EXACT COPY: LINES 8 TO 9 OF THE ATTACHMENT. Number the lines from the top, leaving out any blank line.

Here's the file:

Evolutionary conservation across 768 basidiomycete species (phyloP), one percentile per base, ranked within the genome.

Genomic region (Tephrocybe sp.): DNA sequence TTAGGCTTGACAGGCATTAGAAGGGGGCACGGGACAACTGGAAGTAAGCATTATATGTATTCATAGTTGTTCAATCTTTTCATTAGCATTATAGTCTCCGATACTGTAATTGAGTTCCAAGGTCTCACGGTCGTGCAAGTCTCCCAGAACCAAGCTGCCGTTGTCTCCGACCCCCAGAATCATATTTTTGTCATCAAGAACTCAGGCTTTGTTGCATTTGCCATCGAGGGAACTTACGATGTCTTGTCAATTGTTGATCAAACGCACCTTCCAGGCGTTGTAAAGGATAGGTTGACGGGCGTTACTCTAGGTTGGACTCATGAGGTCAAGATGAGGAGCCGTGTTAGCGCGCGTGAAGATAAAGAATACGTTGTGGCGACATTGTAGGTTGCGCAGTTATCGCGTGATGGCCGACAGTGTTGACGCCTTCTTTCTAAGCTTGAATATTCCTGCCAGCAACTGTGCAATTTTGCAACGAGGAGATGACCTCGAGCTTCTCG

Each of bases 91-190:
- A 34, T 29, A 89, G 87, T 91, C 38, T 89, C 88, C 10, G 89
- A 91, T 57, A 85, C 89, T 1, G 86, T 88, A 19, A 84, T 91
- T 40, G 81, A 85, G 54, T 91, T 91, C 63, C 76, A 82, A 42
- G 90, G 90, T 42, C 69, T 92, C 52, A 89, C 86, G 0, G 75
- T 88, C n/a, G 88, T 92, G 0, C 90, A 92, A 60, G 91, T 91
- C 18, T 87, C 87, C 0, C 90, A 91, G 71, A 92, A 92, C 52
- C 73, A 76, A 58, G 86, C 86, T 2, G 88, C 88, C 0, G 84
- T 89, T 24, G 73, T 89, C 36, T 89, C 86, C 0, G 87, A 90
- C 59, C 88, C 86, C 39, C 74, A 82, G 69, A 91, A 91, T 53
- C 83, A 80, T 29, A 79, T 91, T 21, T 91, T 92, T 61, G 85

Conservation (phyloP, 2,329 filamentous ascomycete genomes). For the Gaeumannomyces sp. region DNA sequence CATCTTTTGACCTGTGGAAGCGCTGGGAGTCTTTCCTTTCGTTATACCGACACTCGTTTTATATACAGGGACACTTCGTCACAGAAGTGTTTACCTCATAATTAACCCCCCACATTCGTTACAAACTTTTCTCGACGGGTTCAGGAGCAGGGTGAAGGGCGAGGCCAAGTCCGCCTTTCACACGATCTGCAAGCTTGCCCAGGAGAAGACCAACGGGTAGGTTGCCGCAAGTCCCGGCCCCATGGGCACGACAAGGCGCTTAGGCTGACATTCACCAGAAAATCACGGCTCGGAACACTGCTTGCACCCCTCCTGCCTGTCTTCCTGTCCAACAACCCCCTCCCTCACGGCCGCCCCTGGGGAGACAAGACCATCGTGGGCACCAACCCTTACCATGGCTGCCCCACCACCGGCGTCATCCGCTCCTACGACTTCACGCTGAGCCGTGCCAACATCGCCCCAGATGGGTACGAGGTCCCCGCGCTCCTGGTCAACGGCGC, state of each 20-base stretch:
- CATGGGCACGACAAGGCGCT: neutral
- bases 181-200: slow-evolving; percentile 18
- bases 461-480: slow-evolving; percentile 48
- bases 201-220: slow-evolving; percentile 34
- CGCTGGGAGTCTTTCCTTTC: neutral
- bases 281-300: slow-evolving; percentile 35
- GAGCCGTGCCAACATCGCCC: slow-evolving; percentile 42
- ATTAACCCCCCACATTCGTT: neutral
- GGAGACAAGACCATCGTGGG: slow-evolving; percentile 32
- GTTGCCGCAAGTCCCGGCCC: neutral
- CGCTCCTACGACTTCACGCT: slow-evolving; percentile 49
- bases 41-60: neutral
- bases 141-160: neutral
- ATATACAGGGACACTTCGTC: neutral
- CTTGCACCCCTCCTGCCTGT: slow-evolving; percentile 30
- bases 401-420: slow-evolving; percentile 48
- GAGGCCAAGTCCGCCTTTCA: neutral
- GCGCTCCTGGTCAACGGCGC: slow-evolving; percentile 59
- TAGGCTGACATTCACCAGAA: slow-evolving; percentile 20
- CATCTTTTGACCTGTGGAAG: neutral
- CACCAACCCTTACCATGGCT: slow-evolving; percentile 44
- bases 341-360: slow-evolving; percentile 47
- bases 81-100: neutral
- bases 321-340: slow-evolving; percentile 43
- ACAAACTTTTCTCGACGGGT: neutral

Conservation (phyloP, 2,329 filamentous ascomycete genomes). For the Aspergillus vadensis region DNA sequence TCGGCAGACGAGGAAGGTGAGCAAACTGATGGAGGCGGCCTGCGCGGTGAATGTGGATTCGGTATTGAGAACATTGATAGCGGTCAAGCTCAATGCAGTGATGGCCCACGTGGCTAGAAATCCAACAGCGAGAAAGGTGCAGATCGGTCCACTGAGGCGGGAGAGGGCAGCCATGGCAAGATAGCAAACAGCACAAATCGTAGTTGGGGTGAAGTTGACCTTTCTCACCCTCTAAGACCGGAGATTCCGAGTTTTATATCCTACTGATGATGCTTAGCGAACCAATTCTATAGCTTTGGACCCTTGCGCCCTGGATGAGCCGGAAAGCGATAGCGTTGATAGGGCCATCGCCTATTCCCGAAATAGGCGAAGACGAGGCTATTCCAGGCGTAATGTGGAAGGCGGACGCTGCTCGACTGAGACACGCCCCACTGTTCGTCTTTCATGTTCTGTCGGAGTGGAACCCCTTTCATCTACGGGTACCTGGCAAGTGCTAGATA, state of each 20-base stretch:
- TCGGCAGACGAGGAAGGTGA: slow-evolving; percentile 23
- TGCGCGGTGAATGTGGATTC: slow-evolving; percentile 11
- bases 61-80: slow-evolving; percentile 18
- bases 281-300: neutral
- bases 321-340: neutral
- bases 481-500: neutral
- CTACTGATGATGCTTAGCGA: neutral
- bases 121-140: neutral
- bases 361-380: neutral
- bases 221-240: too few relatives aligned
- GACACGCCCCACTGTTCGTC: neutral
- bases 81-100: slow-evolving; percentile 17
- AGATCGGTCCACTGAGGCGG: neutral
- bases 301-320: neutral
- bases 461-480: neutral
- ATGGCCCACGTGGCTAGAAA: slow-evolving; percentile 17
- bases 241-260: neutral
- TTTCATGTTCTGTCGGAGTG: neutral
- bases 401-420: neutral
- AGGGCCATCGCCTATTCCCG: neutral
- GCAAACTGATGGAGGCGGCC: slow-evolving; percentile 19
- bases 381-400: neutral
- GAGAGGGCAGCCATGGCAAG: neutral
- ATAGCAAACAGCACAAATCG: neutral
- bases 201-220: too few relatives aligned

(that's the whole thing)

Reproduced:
- T 88, C n/a, G 88, T 92, G 0, C 90, A 92, A 60, G 91, T 91
- C 18, T 87, C 87, C 0, C 90, A 91, G 71, A 92, A 92, C 52